I’m a writer, an online professor, a farmer, a wife, and a mom. None of these jobs offer health insurance for me and my family, so our family purchases our health insurance through the Affordable Care Act. We work hard, but we try to work differently. If you read my blog, you know we’re learning to grow and raise our own food, and our health insurance through the ACA makes this possible.
I used to work more traditionally. I worked about 70 hours per week, more sometimes, and I was tired all the time—and getting sick. I was missing out on my youngest son’s childhood, after missing way too much of my oldest son’s childhood, but I stayed at my job for my health insurance. For a long time, there were no other options.
But I wanted my life to be different. I didn’t want to spend all of my creative energy creating things for other people. My husband and I dreamed of becoming farmers and starting our own publishing company, but these things would take up time, more time than I had in a day since I was working so much.
That’s when we decided to research purchasing health insurance through the ACA. We were scared. We knew there had been much opposition to the ACA and knew that politics might play a role in whether or not our family would have health care if we took the chance and decided to purchase our health care through the ACA. But, as I was growing sicker and ever more tired of “the grind,” as I called it, it seemed like it was worth the gamble.
We ended up qualifying for a tax credit from the government through the ACA and were able to purchase a pretty good silver plan from the health insurance marketplace. We were joining in the middle of the year since I was leaving my old position, but I called customer service through the health care site and was given amazing help and support.
Our plan wasn’t that different than what I had previously had through my work. In fact, it was through the same insurance company, and our copays were exactly the same. Emergency room coverage was poor, but it had been on my employer plan as well. On top of this, when I was teaching full time at a local college, we paid $900 a month for our part of our coverage, and that was in 2007, long before the ACA. With the partial subsidy we were able to get through the ACA, we were paying less than $600 a month.
Contrary to what I had heard about the ACA, we didn’t have a deductible that was any higher than our deductible was under our employer coverage. Of course, we received a tax credit from the government to make things more affordable for us, but our family pays an extremely large amount of income, sales, and property taxes every year. We’ve been that classic middle-class family that pays a small fortune in taxes, so we were excited to get this little break, to finally get a little help with health insurance.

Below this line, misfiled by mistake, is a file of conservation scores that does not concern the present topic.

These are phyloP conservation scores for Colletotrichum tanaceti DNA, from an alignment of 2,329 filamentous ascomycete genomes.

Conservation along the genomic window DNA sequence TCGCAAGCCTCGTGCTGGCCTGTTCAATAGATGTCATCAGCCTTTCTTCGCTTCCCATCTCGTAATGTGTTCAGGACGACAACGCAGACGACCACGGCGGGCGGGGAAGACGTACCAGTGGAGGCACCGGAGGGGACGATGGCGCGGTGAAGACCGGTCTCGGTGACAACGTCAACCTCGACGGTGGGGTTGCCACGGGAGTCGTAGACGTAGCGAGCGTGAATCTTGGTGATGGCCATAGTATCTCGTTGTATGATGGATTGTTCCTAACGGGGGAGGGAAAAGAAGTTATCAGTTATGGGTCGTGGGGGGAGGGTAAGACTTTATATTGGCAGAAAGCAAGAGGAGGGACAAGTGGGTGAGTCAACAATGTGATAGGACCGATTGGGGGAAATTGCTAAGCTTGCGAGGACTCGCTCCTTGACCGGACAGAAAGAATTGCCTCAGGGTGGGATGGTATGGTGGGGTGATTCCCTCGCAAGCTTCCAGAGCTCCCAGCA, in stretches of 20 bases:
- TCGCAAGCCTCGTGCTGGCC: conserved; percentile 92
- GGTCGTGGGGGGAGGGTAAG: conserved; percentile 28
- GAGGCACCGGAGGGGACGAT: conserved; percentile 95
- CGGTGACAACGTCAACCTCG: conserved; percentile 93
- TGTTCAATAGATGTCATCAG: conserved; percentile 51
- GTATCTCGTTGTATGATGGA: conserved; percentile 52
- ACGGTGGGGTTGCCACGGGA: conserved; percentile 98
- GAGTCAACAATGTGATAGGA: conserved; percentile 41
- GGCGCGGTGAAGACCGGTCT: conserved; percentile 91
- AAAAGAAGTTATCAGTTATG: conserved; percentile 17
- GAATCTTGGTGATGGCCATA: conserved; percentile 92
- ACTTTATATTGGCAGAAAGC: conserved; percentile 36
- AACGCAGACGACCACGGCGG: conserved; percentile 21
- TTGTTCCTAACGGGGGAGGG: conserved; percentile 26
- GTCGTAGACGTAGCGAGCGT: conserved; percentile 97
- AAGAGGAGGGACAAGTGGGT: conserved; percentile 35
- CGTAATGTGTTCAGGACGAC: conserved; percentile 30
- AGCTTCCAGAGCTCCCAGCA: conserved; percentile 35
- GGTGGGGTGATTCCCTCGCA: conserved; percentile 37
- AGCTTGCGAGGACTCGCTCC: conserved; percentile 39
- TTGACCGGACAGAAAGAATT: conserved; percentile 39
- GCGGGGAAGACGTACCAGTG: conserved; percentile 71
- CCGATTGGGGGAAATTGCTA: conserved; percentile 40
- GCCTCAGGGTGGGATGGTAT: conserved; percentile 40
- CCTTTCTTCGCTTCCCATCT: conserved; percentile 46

And, most importantly, I had my time and my life back.
I still work quite a bit, but I’m now able to help my husband with our farm animals and during the growing and harvesting season in our vegetable garden. We make less money, but we spend less money. We’re gradually learning to grow more food and to live a more sustainable lifestyle. We buy less junk food. We buy less junk. I’m not in a rush all the time. We’re careful in how we spend our money, and I’m able to see my children and my husband more. I like them a lot. They’re pretty cool. It’s been nice to really get to know them again. I don’t want to go back to working 70 hours a week, so our family can have health insurance.
I’m not going to sit here and say the Affordable Care Act is perfect, but it’s a good start. It gives families options and real access to health care, not the kind of access that politicians tell you that you have but you know you really don’t.
I have family and friends from southern states who do not report positive experiences with the ACA, but I have friends in states in the west and northwest who rave about how amazing the ACA is. How about looking to see what’s going on in the places where the ACA is working? If it’s so bad, why is it work so well for some?
The Affordable Care Act is important for families who farm or who must work several part-time jobs or who just want to live a more reasonable life. I’m not saying it’s a perfect program, but for any country to have a strong health care system, we all need to participate.
I believe we all deserve to have health care, not just some kind of vague access to it. I mean, I have access to a million dollar home, but we’re never going to be able to afford one.
The ACA has helped me to become a better mom, a better wife, a better teacher because I am not so overworked, and it has made it so I can learn to be a farmer. I’m also just a better person. I’m not sick and overworked. I’m more patient and more kind and more helpful to everyone.
And this is my story. There’s so much potential here to make lives better. There are many people, including many farmers, who depend on the ACA. I hope we don’t lose sight of that.